Jake Stenzel Essentials

Bats: R Throws: R
70 Weight: 168
Born: 6 24, 1867 in Cincinnati, OH USA
Died: 1 6 1919 in Cincinnati, OH USA
Debut: 1890-06-16
Last Game: 1899-07-23
Full Name: Jacob Charles Stenzel


Acclaimed singer-songwriter Neil Young famously wrote, “It’s better to burn out than to fade away.” Pirates center fielder Jake Stenzel—a .338 hitter over nine MLB seasons—would’ve likely scoffed at the promise of enduring fame implied in the elegiac lyric. Historian David Nemec later wrote of the shooting star: “Less is known about Stenzel than any other great hitter of the 1890s, and no explanation . . . has ever been put forward for his sudden decline from stardom.” The potency of Stenzel’s bat, however, is no mystery. Over his first four full seasons (1894-97), he slashed .359/.425/.520 while averaging 37 doubles, 14 triples, 104 RBI, 120 runs, and 60 SBs per year. Between 1893 and 1899, Stenzel ranked among MLB’s top-20 in doubles (3rd), SLG% (4th), SBs (7th), AVG (8th), OBP (11th), RBI (16th), triples (19th), and HRs (19th). His career .338 AVG and .408 OBP stand, respectively, as the 21st and 39th highest totals in MLB history.

A Cincinnati native, Stenzel’s pro career began in the Ohio State League in 1887; the rookie hit .387 over 41 games. Following a cup of coffee with the 1890 Chicago Colts (NL), Stenzel joined the Pirates in 1892. In 1893, the 5-foot-10-inch, 165-pound phenom hit .362/.423/.509 over 60 games. Stenzel was unstoppable in 1894, slashing .352/.440/.577 with 39 doubles, 20 triples, 13 HRs, 121 RBI, 150 runs, and 61 SBs (he drew 76 walks while fanning only 13 times). In 1895, the 28-year-old posted a career-best .371 AVG while amassing 58 XBHs. He appeared in only 114 games in 1896, finishing with a .361 AVG and 82 RBI. Stenzel—a below-average defender with a good arm—was traded, with a defensive upgrade in mind, for Orioles center fielder Steve Brodie in 1897.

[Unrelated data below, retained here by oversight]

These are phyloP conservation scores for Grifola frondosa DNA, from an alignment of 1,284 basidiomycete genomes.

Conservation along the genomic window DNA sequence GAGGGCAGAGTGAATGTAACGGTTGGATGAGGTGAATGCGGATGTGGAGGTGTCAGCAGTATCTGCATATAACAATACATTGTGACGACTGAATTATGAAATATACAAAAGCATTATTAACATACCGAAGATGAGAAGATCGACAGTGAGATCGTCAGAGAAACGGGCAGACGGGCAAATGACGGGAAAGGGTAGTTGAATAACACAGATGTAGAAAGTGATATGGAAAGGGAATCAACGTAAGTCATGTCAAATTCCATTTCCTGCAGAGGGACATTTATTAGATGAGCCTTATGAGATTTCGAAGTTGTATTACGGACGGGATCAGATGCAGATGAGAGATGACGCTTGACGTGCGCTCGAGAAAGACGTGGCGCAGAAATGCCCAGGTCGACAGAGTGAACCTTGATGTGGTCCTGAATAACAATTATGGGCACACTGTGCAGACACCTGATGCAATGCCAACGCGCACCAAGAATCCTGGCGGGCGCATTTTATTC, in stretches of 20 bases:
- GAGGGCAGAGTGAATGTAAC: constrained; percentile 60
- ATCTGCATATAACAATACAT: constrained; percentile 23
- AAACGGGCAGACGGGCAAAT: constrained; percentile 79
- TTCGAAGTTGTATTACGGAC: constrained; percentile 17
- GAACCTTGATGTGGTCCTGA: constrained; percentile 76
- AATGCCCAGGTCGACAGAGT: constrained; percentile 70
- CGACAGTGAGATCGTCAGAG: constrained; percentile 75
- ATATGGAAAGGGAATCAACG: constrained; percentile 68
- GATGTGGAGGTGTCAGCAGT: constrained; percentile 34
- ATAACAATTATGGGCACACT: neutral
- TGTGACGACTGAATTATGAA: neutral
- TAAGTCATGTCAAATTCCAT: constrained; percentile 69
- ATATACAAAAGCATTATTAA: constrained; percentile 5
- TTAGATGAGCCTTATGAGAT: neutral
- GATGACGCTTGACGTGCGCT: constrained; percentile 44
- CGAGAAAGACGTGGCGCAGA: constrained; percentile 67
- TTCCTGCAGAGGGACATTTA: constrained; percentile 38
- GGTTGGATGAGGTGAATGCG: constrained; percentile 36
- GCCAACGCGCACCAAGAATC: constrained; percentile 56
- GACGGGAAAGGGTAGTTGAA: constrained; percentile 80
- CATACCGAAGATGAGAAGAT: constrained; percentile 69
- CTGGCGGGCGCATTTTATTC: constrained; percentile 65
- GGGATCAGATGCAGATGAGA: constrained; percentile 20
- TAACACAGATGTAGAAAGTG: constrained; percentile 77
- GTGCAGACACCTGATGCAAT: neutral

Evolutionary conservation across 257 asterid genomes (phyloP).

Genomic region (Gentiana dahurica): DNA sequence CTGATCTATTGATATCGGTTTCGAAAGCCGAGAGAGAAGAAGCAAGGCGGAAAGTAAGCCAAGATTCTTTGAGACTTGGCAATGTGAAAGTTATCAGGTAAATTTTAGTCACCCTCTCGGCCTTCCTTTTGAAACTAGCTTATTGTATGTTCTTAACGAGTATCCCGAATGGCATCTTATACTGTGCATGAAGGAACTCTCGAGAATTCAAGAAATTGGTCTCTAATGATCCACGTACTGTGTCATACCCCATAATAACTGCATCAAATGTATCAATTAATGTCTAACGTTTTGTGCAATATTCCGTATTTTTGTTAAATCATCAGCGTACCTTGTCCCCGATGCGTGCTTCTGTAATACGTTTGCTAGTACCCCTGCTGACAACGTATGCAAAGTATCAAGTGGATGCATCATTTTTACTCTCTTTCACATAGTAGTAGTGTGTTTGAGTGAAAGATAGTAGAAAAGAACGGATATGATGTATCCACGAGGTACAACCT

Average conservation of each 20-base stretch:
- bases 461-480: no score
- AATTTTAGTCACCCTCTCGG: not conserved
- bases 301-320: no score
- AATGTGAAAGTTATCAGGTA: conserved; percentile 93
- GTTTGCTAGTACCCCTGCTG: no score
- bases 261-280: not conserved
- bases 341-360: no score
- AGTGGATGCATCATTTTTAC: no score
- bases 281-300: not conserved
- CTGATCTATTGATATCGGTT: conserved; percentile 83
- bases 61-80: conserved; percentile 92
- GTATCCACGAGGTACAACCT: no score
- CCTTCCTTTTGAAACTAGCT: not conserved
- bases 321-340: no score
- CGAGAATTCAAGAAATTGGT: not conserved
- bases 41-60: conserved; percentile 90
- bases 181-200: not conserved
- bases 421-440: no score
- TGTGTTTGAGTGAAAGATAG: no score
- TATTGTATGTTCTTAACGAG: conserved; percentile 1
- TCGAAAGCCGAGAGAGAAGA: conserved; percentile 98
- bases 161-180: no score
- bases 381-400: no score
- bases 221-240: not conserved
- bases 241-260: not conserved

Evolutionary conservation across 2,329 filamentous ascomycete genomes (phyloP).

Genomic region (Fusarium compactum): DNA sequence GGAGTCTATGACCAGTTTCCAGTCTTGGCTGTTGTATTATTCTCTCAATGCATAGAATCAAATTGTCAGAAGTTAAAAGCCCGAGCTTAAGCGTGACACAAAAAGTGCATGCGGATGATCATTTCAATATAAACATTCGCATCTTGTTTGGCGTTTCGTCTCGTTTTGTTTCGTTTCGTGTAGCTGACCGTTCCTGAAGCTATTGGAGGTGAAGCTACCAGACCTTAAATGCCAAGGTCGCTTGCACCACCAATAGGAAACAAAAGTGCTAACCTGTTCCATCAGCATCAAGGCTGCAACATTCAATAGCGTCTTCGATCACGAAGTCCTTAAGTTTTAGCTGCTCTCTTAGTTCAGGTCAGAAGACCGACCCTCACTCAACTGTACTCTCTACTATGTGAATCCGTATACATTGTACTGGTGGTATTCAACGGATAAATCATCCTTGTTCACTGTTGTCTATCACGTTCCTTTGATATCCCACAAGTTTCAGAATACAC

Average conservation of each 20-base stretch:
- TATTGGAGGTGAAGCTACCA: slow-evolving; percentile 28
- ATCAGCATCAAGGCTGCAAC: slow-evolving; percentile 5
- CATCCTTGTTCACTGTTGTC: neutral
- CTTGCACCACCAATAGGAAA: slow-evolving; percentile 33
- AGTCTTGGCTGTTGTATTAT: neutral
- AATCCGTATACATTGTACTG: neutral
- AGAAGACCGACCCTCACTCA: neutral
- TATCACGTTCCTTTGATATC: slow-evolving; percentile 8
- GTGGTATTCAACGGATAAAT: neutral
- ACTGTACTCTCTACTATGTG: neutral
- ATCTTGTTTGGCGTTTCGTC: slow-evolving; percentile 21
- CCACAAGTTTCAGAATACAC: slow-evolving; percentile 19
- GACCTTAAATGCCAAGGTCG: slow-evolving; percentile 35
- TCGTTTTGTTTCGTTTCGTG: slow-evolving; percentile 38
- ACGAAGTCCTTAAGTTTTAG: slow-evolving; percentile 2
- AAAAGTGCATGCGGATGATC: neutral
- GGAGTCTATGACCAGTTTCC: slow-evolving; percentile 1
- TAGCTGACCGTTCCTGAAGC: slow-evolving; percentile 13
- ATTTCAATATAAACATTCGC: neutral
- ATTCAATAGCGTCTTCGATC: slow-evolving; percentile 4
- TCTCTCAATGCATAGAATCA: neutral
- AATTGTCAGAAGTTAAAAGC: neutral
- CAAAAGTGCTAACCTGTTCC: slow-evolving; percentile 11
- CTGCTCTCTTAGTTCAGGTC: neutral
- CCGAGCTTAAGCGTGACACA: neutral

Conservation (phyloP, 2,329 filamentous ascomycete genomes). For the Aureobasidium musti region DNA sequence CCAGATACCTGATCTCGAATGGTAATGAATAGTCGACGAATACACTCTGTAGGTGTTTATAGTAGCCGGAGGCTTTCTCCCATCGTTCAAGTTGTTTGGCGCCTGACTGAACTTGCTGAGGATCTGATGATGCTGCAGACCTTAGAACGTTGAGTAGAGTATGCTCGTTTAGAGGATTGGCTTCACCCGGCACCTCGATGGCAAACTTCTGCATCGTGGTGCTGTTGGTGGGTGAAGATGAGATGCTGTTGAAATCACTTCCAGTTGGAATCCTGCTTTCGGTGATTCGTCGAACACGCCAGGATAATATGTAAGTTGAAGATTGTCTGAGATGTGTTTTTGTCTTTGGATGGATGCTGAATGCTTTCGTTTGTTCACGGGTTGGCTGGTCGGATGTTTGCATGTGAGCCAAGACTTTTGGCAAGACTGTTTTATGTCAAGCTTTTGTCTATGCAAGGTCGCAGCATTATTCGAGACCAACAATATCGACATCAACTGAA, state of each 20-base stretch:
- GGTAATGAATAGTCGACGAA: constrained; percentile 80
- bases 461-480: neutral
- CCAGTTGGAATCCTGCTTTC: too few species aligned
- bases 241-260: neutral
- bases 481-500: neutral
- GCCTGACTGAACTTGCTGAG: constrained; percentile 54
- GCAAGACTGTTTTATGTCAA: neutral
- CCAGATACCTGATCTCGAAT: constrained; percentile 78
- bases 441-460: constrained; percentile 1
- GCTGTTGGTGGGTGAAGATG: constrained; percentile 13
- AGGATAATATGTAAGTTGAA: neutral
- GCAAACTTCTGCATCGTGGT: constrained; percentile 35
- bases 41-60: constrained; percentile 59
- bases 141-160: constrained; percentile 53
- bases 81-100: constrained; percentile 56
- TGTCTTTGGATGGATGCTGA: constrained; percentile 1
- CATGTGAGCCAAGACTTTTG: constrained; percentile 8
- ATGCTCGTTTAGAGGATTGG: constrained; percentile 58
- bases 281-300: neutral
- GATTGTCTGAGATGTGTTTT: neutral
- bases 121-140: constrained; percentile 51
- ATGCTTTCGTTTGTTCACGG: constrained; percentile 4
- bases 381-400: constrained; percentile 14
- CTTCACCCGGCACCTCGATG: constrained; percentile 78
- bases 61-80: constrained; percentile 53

With Baltimore, Stenzel hit .353 with 116 RBI, 69 SBs, and an NL-best 43 doubles in 1897. As a testament to the Orioles’ greatness (and the conducive hitting environment of the 1890s) consider that four teammates—Willie Keeler (.424), Joe Kelley (.362), Hughie Jennings (.355), and Jack Doyle (.354)—posted higher averages than Stenzel in 1897. After a slow start in 1898, Stenzel was dealt to the Browns, finishing the year with a subpar .275 AVG. The 32-year-old, with his excellent track record, seemed likely to bounce back in 1899. On July 23, Stenzel, now with the Reds, was hitting .280 and steadily improving, having posted a .310 AVG and .412 OBP over his last nine games, when he was unexpectedly released, never to play in the majors again.
◾Source: Nemec, David, and Pete Palmer. “1001 Fascinating Baseball Facts.”